I'm looking for an answer to give to management of a project I inherited after I was observed doing manual password replacement using a visual tool (via SSH tunnel).
Why encrypt password fields if you can see all the other data anyway, including names and emails?
Their question comes from their frustration that we can't just give people a new password (admin features are broken). They don't understand the benefit of having these encrypted passwords when, from their perspective, all the rest of the data is available to an administrator anyway. I wanted to give more reasoning than just it's good practice to not store clear passwords.
Further context - the password reset feature was apparently not working so I was replacing the user password by copying the encrypted value from a dummy account. This is what the manager saw me doing, at their request, and then wanted to know why it was worth having our lives made more difficult by encryption.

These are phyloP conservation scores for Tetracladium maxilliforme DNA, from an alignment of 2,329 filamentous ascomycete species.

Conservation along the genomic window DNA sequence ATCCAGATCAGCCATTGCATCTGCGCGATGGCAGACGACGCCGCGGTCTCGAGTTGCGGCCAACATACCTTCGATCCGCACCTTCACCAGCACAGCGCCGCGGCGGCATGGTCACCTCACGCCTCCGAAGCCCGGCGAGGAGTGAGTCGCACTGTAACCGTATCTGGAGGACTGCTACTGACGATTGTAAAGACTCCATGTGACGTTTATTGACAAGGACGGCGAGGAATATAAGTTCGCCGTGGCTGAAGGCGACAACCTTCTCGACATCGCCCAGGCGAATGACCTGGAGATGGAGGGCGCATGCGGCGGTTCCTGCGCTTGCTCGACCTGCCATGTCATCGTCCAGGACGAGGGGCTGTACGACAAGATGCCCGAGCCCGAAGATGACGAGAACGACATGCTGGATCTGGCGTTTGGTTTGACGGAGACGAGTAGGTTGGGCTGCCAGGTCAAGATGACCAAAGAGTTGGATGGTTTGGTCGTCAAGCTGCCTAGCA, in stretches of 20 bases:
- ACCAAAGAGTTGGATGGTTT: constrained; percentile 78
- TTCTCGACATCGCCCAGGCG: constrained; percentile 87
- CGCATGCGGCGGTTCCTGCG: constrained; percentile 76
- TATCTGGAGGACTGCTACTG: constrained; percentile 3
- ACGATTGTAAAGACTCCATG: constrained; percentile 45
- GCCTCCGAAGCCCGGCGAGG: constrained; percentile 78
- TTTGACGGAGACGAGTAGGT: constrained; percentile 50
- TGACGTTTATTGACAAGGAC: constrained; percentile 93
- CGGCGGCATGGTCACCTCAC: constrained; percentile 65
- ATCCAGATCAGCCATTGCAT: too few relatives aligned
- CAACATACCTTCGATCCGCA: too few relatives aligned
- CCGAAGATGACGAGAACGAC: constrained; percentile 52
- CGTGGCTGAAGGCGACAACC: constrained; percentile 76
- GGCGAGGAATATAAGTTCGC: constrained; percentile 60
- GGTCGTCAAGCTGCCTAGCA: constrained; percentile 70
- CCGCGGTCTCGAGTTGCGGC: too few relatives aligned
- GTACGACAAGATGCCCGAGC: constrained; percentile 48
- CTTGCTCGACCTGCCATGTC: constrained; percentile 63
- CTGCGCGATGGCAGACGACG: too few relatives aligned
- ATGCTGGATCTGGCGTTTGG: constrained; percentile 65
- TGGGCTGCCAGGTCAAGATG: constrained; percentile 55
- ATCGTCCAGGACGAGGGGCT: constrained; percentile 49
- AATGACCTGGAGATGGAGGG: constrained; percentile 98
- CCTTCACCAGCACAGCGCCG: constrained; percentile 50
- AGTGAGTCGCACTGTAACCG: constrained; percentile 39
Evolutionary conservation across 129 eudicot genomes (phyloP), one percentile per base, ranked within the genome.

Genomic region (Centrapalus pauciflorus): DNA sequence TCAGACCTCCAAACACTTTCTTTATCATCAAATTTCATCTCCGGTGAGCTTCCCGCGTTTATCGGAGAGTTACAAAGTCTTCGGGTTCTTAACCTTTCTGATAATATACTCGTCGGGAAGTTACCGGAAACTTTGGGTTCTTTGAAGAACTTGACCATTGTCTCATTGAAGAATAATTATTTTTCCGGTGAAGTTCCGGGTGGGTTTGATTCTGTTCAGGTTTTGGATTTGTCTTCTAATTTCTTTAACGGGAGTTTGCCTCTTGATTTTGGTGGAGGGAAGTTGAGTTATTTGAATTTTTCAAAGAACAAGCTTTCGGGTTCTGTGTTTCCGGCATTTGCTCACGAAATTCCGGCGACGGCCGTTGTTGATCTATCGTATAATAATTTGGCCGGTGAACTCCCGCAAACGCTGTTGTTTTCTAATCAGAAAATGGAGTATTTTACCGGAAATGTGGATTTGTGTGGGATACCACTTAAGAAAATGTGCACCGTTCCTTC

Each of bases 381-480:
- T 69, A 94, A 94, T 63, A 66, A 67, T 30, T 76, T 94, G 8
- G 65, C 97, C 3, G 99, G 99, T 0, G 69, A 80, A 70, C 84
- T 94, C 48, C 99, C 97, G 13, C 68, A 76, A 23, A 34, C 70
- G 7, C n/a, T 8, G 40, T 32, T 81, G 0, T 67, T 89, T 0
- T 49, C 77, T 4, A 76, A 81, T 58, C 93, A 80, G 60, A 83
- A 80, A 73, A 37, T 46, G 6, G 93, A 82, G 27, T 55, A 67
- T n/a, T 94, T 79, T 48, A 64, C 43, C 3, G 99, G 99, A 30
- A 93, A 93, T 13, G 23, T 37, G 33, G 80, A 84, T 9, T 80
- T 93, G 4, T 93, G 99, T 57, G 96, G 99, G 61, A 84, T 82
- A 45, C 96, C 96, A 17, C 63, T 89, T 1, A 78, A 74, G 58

Yes I know that implies the current password encryption logic needs work - let's just say this is among the least of the problems from the pretending-to-not-outsource original developer. (I'm using the term "encryption" here because I don't know if the code is hashing or using a reversible form of encryption - encryption is actually the broader term for the nit-pickers.)
The SQL database is behind a REST API - they aren't exposing it directly. That's one of the few sins not committed so far, sigh.